We met Bob by the forest of self-sown hollyhocks, which are sprayed against rust from February onwards. Aged 80, he had been acting on Rosanna’s “cuttings list” and was transferring bits of penstemon to the small greenhouse where he raises anything from fine meconopsis poppies to slow-growing species of peony. Rosanna’s talented mother, he recalled, was a plantswoman who disliked any plant out of place. He then showed me the “bible” that guides his work. The Propagation of Trees, Shrubs and Conifers dates from 1965 and its author Wilfrid G. Sheat is described as a “Horticulturist, Ministry of Transport”. Perhaps you know how to score a “good percentage” when layering the Pocket Handkerchief tree rather than sowing its stratified seeds. This remarkable book ought to be revived and taught to every member of the Ministry of Transport who nowadays orders the slashing of wild flowers along our country roads.

Cardiocrinum giganteum

The garden retains original rambler roses, unidentified since 1907. Rosanna praises the vigour of the neglected rose Minnehaha and considers a bush one with pink flowers, Polly, to be her favourite. The garden’s structure of paths and walls remains but the style has changed since the days of Rosanna’s mother, a brilliant grower of alpine plants. “I have loosened it out,” Rosanna explained to me, as we passed a superb green-flowered clump of tall veratrums beside unmown grass. I remembered her own early bible, the book she had shown me the evening before.

As a girl she studied a handbook, The Illustration of the British Flora, published in 1949. By each of the wild flowers she had noted in young handwriting where and when she had found them growing wild in the Yorkshire of her youth. This sensitivity to wild nature has flowered in the plantings of her adult maturity. She has a sense of colour and shape embedded in her mind’s eye but she does not plan contrived colour pairings. She values self-seeded plants, not in rebellion against her orderly mother, but in conformity with her own eye for botany in the field. The “loosening out” is not the result of accidental laissez faire. As we walked past the end of the hollyhocks she observed that two different types of verbascum had seeded too close together and one must come out so as not to detract from a self-seeded thalictrum nearby. I had never even noticed the two plants’ difference.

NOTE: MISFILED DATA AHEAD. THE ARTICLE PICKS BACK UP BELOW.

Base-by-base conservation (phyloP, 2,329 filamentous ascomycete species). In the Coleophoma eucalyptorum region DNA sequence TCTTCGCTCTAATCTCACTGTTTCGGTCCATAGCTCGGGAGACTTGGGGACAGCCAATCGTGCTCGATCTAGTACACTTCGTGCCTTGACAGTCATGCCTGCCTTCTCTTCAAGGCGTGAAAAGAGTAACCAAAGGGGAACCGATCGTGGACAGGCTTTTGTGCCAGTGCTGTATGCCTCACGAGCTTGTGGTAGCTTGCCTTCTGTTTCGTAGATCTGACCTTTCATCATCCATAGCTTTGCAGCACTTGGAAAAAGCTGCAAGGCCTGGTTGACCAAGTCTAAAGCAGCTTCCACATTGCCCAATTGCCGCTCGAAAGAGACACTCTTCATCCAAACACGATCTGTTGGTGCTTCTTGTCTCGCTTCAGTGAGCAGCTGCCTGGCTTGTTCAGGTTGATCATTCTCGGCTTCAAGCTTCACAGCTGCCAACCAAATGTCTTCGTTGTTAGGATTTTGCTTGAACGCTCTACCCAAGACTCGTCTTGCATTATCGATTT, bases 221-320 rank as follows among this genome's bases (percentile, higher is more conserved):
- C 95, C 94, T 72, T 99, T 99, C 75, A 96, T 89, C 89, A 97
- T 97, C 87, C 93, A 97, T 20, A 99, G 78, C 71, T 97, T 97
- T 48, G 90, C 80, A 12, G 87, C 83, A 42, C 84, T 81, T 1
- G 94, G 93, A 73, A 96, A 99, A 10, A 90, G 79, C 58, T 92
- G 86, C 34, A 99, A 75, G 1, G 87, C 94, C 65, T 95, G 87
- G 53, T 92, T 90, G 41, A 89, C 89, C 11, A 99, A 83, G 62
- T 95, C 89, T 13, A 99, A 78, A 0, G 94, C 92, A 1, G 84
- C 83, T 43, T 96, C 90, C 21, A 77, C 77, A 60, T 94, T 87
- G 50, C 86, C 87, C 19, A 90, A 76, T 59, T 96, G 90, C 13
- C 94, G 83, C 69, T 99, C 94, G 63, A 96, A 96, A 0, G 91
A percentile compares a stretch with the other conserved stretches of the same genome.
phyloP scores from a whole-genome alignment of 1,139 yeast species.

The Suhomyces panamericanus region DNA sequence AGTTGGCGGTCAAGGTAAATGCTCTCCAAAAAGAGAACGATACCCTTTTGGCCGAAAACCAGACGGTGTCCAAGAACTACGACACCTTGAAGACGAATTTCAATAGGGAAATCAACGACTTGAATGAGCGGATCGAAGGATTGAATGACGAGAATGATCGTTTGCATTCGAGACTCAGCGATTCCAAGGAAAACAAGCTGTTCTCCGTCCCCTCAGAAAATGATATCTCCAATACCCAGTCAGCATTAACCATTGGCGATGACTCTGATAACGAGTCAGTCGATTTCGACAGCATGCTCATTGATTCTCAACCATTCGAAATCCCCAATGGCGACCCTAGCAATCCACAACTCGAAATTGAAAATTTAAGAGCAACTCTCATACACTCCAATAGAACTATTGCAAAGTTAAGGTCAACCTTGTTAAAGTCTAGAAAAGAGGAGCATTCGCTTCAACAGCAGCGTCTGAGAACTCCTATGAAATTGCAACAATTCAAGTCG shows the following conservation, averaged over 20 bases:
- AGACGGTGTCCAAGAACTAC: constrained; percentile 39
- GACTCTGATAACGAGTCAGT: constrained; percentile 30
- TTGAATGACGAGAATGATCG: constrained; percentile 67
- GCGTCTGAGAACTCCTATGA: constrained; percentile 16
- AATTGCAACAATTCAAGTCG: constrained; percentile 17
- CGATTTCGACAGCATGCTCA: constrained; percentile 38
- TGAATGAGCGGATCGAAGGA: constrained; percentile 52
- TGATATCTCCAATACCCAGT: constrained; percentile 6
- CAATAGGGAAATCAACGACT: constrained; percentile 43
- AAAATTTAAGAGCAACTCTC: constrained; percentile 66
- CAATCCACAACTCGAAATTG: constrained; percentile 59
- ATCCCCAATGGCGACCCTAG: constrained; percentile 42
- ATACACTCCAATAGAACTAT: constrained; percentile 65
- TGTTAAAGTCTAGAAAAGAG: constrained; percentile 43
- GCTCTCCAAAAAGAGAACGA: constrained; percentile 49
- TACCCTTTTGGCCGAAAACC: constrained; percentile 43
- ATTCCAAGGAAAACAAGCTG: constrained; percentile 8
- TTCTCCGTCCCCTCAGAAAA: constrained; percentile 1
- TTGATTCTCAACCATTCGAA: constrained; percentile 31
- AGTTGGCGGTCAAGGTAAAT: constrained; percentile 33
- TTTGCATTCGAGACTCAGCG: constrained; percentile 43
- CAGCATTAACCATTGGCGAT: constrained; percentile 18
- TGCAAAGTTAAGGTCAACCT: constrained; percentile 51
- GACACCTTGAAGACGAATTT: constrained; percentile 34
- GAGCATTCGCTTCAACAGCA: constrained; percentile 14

Informal planting in a formal structure is a famous recipe for a fine garden but it leaves the skilled ingredients to the chef. Rosanna has mastered tall cardiocrinum lilies and has even placed the finest group at the very top of a path, looking up through a wooden arch. The artlessness is only apparent. She keeps a notebook with a heading called Start Again. All the while, she reminds me, a garden of this type is on the move. So many of those modern “structural” gardens of evergreens are trying to inhibit movement and are for people who do not know how to go with the flow. Across 100 years the garden at Sleightholmedale is a rare view through three generations who have held on to a structure but allowed the style within it to evolve. It is not a garden of ones and twos, bought ready-grown from a nursery. It is a garden whose owners have decided what to multiply and have then multiplied it on site.

Apart from acquiring that heifer rosette, does Rosanna think she is changing too? “I walk a bit more slowly,” she replied, and continued dead-heading an intrusive variation on cow parsley as we walked past her peonies and blue campanulas. The garden has been open for the National Gardens Scheme every year since 1947. In my mental notebook I have a file headed Heavenly Places. Her garden has imprinted itself there in the top 10.